Antibodies possess a number of functional groups, both the amine and carboxylate groups are plentiful. For this reason, conjugation procedures that utilize these groups will cross link randomly to all parts of the antibody molecule. The distribution of amine and carboxylate groups on a three dimensional structure of an immunoglobin is nearly uniform throughout the surface topology. Conjugation to these functional groups lead to random conjugation and hence, random orientation of the antibody often blocking the antigen binding site. Obscuring the binding site will decrease antigen binding activity in the conjugate. Site directed conjugation generally leads to conjugation chemistry successful at preserving activity of the antibody. Conjugation through sulfhydryl of a fragmented antibody is one such method of site directed conjugation. In this method the conjugation takes place at certain positions on the immunoglobin surface that is far from the antigen binding sites thus, preventing blockage of these sites and preserving activity.
The Fab’ has an indigenous sulfhydryl group which can be used for conjugation to maleimide containing lipids. Enzymatic digests of IgG through pepain and pepsin produces two particularly useful fragments called Fab and F(ab’)2. Pepain and pepsin cleave immunoglobin at the hinge region of the heavy chain pairs. In pepsin digestion the disulfide region in the hinge region remain with the antigen binding fragment producing F(ab’)2. The divalent molecule no longer contains an extended Fc portion differing it from a normal intact antibody. Pepain digestion occurs at a point above the disulfide bond releasing two antigen binding sites of an antibody. This type of antibody digestion forms individual dimeric fragments (Fab) containing one antigen binding site each.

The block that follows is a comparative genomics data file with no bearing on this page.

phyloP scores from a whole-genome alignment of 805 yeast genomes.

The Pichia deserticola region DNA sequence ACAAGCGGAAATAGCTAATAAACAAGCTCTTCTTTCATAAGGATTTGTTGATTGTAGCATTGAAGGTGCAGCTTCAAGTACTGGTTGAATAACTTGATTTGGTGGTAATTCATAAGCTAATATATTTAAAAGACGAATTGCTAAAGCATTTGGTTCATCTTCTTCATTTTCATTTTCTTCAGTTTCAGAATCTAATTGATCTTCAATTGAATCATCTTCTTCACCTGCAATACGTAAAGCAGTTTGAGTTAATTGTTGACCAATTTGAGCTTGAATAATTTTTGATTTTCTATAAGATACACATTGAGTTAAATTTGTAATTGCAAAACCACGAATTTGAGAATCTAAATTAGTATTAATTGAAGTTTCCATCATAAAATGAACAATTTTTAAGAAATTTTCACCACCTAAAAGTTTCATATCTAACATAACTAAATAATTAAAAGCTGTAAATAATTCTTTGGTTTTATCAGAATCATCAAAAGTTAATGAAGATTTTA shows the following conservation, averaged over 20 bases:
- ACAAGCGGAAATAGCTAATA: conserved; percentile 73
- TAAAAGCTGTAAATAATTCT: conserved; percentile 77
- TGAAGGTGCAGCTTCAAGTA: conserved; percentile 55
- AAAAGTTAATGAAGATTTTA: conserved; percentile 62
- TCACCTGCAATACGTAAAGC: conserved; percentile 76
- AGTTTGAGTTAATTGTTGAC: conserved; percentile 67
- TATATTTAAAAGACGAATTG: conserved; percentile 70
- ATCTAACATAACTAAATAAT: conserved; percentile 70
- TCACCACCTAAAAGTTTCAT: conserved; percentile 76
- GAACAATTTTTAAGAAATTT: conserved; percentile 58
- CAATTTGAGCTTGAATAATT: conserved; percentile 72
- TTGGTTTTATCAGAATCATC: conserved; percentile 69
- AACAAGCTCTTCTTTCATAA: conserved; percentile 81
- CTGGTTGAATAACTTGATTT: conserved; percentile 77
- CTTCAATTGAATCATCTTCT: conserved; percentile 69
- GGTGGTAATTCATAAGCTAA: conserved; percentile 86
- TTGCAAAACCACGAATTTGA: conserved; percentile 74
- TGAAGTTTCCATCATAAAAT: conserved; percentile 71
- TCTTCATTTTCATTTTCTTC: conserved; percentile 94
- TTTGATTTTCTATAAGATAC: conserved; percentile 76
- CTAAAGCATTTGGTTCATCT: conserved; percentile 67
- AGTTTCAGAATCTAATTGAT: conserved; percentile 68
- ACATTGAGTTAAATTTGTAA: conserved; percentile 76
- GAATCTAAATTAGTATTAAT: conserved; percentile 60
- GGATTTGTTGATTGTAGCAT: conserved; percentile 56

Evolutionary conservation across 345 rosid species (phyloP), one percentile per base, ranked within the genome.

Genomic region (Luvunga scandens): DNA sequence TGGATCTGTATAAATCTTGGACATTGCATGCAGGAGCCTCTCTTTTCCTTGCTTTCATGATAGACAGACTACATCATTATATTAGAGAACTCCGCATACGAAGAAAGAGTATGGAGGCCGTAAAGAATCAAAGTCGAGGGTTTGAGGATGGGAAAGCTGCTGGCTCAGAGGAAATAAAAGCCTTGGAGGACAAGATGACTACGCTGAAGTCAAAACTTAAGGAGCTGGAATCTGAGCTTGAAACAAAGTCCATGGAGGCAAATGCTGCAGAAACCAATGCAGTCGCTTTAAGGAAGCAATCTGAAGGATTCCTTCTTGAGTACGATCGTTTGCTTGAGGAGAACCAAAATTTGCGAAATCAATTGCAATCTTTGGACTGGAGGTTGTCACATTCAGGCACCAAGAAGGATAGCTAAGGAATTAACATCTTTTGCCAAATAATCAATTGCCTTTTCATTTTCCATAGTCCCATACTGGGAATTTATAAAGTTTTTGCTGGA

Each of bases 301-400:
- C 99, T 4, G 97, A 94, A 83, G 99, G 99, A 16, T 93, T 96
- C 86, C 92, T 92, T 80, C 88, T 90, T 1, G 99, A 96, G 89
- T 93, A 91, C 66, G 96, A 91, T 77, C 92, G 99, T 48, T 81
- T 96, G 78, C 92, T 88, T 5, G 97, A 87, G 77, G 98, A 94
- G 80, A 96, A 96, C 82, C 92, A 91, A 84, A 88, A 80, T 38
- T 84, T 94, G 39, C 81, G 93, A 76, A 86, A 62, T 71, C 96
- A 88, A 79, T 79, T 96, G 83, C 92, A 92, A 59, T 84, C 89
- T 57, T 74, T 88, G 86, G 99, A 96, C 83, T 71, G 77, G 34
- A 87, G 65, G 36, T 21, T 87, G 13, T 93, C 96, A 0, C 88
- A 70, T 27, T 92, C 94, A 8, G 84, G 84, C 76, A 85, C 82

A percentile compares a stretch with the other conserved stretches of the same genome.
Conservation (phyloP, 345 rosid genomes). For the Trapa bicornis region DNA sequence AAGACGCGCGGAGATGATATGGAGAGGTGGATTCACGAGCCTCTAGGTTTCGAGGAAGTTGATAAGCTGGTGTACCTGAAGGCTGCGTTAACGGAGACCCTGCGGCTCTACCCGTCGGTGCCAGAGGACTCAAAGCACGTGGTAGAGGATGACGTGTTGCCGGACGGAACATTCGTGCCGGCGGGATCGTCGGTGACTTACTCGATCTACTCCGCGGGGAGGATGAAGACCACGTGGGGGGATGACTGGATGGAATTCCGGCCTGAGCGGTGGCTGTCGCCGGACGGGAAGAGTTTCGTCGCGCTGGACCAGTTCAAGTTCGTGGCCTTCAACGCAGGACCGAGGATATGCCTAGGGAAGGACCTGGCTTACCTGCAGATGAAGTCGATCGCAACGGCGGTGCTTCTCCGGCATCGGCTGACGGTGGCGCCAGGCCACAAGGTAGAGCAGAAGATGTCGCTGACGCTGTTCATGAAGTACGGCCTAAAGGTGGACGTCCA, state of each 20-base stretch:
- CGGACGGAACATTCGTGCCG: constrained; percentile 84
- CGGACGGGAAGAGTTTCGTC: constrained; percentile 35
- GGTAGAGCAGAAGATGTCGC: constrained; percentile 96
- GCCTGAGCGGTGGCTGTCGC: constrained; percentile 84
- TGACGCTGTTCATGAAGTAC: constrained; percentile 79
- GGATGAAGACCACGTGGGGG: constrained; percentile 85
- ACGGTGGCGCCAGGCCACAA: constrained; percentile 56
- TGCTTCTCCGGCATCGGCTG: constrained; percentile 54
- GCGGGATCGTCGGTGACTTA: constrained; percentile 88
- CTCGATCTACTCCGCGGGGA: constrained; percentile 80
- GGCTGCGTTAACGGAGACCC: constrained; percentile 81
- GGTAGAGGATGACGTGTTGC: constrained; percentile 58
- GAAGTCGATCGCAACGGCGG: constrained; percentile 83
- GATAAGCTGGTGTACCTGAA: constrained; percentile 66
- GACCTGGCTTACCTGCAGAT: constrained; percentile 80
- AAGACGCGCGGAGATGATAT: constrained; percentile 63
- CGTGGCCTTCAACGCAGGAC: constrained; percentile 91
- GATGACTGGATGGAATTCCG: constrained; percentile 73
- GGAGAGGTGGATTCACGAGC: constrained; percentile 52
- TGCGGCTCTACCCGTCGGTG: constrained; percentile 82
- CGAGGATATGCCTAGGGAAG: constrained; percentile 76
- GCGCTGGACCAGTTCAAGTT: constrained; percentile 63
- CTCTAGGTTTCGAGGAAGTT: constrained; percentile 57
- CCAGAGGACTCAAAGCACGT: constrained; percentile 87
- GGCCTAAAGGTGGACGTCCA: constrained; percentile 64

Using reducing reagents such as DTT, TCEP, or MEA the disulfides between the heavy chains can be cleaved releasing two half antibody molecules, each containing one heavy chain, one light chain and an antigen binding site. Antibody reduction is done in presence of EDTA to prevent reoxidation of the sulhydryls by metal catalysis. The reducing reagents such as DTT and TCEP are kept at 3-fold molar excess over the antibody concentration and the reaction is done at a pH of 8.0. Monoclonal antibody reduction may not be completely efficient as some of these antibodies may consist of a high number of disulfides in the hinge region. Conversely polyclonal preparation works quite well with this procedure. Adequate desalting of the reduced antibody from excess reducing agents is recommended. Even a small amount of thiol reductant may interfere with subsequent conjugation with maleimide modified lipids.